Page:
In short, Americans and Ethiopians walked into the intervention trap and, in so doing, gave terrorists, in this case the nascent al-Shabaab, what they needed most: foreign enemies to fight. After the Ethiopian-led invasion of Somalia in June 2006, al-Shabaab grew exponentially until its forces controlled large swaths of Somalia and even parts of the capital. It was only in 2011, with the deployment of nearly 10,000 AMISOM troops supported by the United States, that al-Shabaab was forced to retreat from its bases in and around Mogadishu.
Despite billions of dollars in humanitarian and military assistance, much of it provided by U.S. taxpayers, and the continued presence of 20,000 AMISOM troops, al-Shabaab is again resurgent. Al-Shabaab, much like Yemen-based al-Qaeda in the Arabian Peninsula, with which it collaborates, is always learning and evolving. Rather than openly hold territory in areas vulnerable to attack, al-Shabaab has developed a kind of shadow state that is far harder to target. This shadow state functions better and is less corrupt and generally more efficient than the federal government it seeks to overthrow. In fact, al-Shabaab has replaced the government in many parts of the country. It has its own ministries and it collects taxes, distributes aid, and runs a highly capable intelligence service, the Amniyat.
“There is little al-Shabaab does not know,” a Mogadishu-based security analyst said. “Al-Shabaab has its informers, spies, and sympathizers in every government ministry and even in the National Intelligence and Security Agency.”
NISA is Somalia’s preeminent intelligence service. It receives both funding and training from the United States. However, as a senior official with Somaliland’s National Intelligence Service pointed out, “al-Shabaab has long targeted NISA, and I estimate that well over 70 percent of those working for NISA also have contact with al-Shabaab.”
Why is al-Shabaab so successful and resilient in Somalia while it has struggled to gain traction in Somaliland? There are a number of factors. Somaliland, unlike Somalia, is home to fewer clans. It also inherited a very different colonial legacy from the British than Somalia did from the Italians.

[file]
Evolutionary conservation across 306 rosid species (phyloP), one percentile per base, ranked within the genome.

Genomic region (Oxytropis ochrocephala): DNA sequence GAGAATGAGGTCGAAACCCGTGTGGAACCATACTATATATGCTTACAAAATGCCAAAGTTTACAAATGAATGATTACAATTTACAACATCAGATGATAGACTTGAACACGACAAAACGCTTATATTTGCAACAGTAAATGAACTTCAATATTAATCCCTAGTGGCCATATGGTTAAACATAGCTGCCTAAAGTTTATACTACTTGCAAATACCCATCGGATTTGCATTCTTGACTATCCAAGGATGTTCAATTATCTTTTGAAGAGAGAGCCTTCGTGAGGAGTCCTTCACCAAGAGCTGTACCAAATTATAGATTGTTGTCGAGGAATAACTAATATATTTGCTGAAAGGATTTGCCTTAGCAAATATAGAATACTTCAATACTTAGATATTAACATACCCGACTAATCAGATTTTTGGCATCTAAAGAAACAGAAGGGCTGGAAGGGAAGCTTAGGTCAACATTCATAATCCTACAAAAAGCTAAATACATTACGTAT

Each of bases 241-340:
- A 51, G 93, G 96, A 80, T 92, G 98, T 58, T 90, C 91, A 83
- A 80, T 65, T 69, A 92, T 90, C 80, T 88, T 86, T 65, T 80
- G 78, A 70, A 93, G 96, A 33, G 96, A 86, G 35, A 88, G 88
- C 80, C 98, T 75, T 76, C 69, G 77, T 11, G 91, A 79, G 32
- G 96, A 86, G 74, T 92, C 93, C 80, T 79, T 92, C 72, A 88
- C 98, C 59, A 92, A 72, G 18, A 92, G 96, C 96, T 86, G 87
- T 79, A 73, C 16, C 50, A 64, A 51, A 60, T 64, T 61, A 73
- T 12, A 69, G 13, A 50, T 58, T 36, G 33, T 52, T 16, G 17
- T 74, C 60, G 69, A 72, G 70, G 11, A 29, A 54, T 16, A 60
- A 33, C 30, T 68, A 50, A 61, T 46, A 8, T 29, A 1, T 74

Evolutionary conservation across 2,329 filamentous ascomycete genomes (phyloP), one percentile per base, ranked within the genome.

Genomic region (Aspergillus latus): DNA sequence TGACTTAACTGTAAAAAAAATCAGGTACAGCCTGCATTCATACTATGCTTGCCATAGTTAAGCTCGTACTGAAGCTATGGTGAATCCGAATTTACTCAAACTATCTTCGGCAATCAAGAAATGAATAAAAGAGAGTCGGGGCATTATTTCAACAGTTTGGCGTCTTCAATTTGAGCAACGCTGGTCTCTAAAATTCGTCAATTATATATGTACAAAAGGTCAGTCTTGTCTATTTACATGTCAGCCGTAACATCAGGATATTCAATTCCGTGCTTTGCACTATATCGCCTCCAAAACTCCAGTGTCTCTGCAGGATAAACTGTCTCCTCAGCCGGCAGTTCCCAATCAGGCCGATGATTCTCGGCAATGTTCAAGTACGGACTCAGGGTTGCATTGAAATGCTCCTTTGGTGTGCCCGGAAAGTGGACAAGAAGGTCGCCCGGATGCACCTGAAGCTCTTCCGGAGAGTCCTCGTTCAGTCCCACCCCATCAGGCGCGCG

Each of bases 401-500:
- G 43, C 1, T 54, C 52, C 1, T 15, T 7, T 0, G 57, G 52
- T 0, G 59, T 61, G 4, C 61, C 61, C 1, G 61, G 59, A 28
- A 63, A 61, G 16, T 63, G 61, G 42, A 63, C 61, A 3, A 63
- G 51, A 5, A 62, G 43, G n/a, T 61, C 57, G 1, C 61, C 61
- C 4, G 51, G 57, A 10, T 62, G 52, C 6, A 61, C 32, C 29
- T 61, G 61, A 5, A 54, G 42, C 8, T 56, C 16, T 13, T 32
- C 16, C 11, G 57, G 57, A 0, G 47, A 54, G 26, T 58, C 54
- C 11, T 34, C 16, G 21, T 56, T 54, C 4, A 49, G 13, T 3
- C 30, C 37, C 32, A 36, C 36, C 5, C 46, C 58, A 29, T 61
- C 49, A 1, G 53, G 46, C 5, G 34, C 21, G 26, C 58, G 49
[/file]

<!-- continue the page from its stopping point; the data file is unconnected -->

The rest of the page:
These are, however, only contributing factors. The main reason Somaliland has been able to fight off al-Shabaab is that it has a government of its own making that retains the trust of a majority of its citizens. Somaliland’s president was a military officer and attaché in the Barre regime. Bihi broke with Barre when he became ever more oppressive and joined the Somali National Movement, which fought to overthrow the dictator and was instrumental in securing Somaliland’s independence.
Bihi explained how fundamental this confidence is to stability and to combating militant groups such as al-Shabaab: “I’ve been an officer in a regular army and in our liberation army, and while there are many differences, one thing remains the same: trust between you and your people is what allows you to succeed. If you don’t have the hearts and minds, as it is often called, you don’t have anything. And in Somalia, the government does not enjoy this trust.”
The Federal Government of Somalia, unlike the government in Somaliland, is a product of intervention and largely sustained by international aid. “The aid is like heroin,” a senior adviser to the African Union said. “Once a country, a government, and its officials are hooked on it, it is very hard to get them off. The aid often does more harm than good in a country with weak institutional structures like Somalia.”
In 2009 and 2010, $7 out of every $10 received by the government of Somalia was unaccounted for, according to a leaked U.N. report. The Somali Ministry of Finance recently could not account for $42 million in missing funds. A not-inconsiderable amount of the money given by donor nations likely makes its way to al-Shabaab.
“Al-Shabaab collects what it calls taxes from even ranking members of the government,” a security analyst based in Ethiopia said. “The officials, some of whom are genuine sympathizers, know that they either pay up or face the consequences. Al-Shabaab is very good at getting its cut, and it knows exactly where the money is going and what it is to be used for. They employ numerous accountants, and theft is punishable by death. So there isn’t a great deal of corruption—at least at a low level.”
The United States has not stepped back and reevaluated its policies in the wake of these problems. Instead, the Trump administration is set to deepen U.S. involvement in Somalia while failing, along with much of the international community, to acknowledge the gains made by Somaliland and its people. Somaliland has over the last three decades developed the kinds of institutions that can benefit from intelligently delivered assistance, yet little is offered and no loans can be granted to a state that is not recognized.
The examples of Somalia and Somaliland offer sobering lessons on the limits and dangers of armed intervention. They also point to the acute need for countries to develop institutions that meet their own particular requirements, not those stipulated by foreign advisers, before billions of dollars in aid are distributed.
Michael Horton is a foreign policy analyst who has written for numerous publications, including The National Interest, West Point CTC Sentinel, The Economist, and the Christian Science Monitor.